This year in collections: looking ahead to 2024

17 January 2024

2024 is already in full swing, and nothing we see leads us to believe that things are going to improve this year. Yet at the same time, neither do we see anything that might cause an acceleration of the status quo. 

Read on as we look at our expectations of the coming year for our industry. 

A change of government 

We almost certainly look set to face a general election this year. If one isn’t called, then Parliament will automatically dissolve in December. If that happens, we’d be looking at around 10 weeks to issue the writs, get nominations in place and run the campaign, which would mean at the latest a March 2025 polling day. It’s more likely that all parties will be locked and loaded, with the PM on the hunt for the most opportune moment to call it. 
Whatever happens, there’s little doubt that household finances, the tax burden, the housing market and benefits will be under the manifesto microscope. It would make sense if the Spring Budget came before the election, with some measures delivered immediately and a few more held back until the new parliament, to encourage ‘brand loyalty’. 
 Updates to Council tax  

 We anticipate that the government will publish its response to the Council Tax Collection Inquiry in Q1 or Q2. This is unlikely to result in immediate changes, but could set in motion the wheels of change, of which one could be effects on the regulation of enforcement. 
The Committee said there is considerable merit in putting the Enforcement Conduct Board (ECB) onto a statutory footing and recommended that the MoJ do this by the two-year deadline of November 2024. 

Changes to Taking Control of Goods regulations  

The Ministry of Justice consulted on several proposals to encourage people to settle their debts at the earliest opportunity while keeping fees as low as possible. These proposals range from extending the notice period before a visit can take place, to being more specific about what needs to happen at the compliance stage and mandating a new Information Sheet. 
At the core of this is the interplay between this consultation, the forthcoming ECB Code of Practice and the outcome of the Council Tax inquiry, all of which have the potential to impact on enforcement, hopefully in a joined-up way. 

Leveraging the power of data science and insights 

Firms will need to deliver (or partner with others who can deliver) industry-leading data science and analytics-led solutions.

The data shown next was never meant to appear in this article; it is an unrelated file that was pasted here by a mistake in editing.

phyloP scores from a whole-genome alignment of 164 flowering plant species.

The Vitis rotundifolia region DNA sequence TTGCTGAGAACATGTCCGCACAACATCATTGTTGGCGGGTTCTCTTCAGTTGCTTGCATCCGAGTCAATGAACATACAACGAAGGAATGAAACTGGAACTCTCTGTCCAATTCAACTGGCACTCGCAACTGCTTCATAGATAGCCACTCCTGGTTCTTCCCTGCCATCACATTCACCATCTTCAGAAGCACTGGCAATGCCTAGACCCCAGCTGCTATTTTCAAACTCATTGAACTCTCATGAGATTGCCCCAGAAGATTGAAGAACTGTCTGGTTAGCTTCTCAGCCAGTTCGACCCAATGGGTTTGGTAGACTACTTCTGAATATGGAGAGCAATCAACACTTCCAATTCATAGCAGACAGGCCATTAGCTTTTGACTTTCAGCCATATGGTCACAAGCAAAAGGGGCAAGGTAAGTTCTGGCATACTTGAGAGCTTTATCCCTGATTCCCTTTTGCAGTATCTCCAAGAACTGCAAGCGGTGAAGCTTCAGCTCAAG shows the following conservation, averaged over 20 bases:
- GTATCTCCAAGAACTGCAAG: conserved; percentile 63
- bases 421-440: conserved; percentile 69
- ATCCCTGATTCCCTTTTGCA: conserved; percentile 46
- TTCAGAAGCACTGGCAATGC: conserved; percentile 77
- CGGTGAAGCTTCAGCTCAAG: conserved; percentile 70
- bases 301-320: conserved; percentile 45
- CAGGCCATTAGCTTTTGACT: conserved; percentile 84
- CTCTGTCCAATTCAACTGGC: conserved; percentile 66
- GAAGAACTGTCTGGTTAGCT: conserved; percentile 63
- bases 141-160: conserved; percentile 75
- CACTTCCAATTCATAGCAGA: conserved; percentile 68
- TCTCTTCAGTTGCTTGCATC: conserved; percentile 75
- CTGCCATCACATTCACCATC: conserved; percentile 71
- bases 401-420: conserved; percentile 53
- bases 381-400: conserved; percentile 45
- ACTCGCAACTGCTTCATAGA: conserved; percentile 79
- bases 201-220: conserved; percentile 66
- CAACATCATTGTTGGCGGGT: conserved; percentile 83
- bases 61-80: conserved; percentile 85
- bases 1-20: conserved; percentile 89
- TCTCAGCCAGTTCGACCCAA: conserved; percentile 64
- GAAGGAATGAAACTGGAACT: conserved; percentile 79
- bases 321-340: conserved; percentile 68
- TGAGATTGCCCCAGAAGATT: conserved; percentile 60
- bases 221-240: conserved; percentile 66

In an evolving market, this competitive edge can help to increase cash collections and achieve fair customer outcomes by identifying the next best action for every account at every step of the journey. 

Safety first 

 Debt resolution has steadily been attracting more interest from the media, often inaccurate and usually sensationalist, but with real world impact on the firms involved. While social value initiatives are great for local communities, they won’t help if they are a mere layer of veneer overlaid onto an otherwise cynical collections strategy. 
With a rising tide of new debt (including many people who are in debt for the first time), it will be more important than even to partner with companies who not only say they are ethical, but can demonstrate that ethical debt resolution is at the core of their entire business, from the boots on the ground to the boardroom. 

 We think that the rising tide of new debt will continue into 2024, driven by similar economics to 2023, but against a backdrop of greater political uncertainty. Firms will need to adapt to this, while keeping one eye on the regulatory and legislative changes by making better use of data and technology, and by partnering with firms that treat the entire supply chain with respect, from customer to client. 

 If you want to know more about this, please feel free to get in touch. 

Steve Coppard
Group Director of Debt Policy & Strategy
Just & Arum 

About the author


Steve has been in the debt industry since 2001. He spent most of his career working in government, where he started on the phones collecting VAT debt and ended up being responsible for prompting improvements to the management of over £40bn of public sector debt. He joined Just and Arum in May 2022 where he continues to shape the biggest conversations in the debt market, having been recognised as an Influencer on the Credit 500 list for a number of years. Credit Management Magazine recently called him one of the industry’s genuine thought leaders.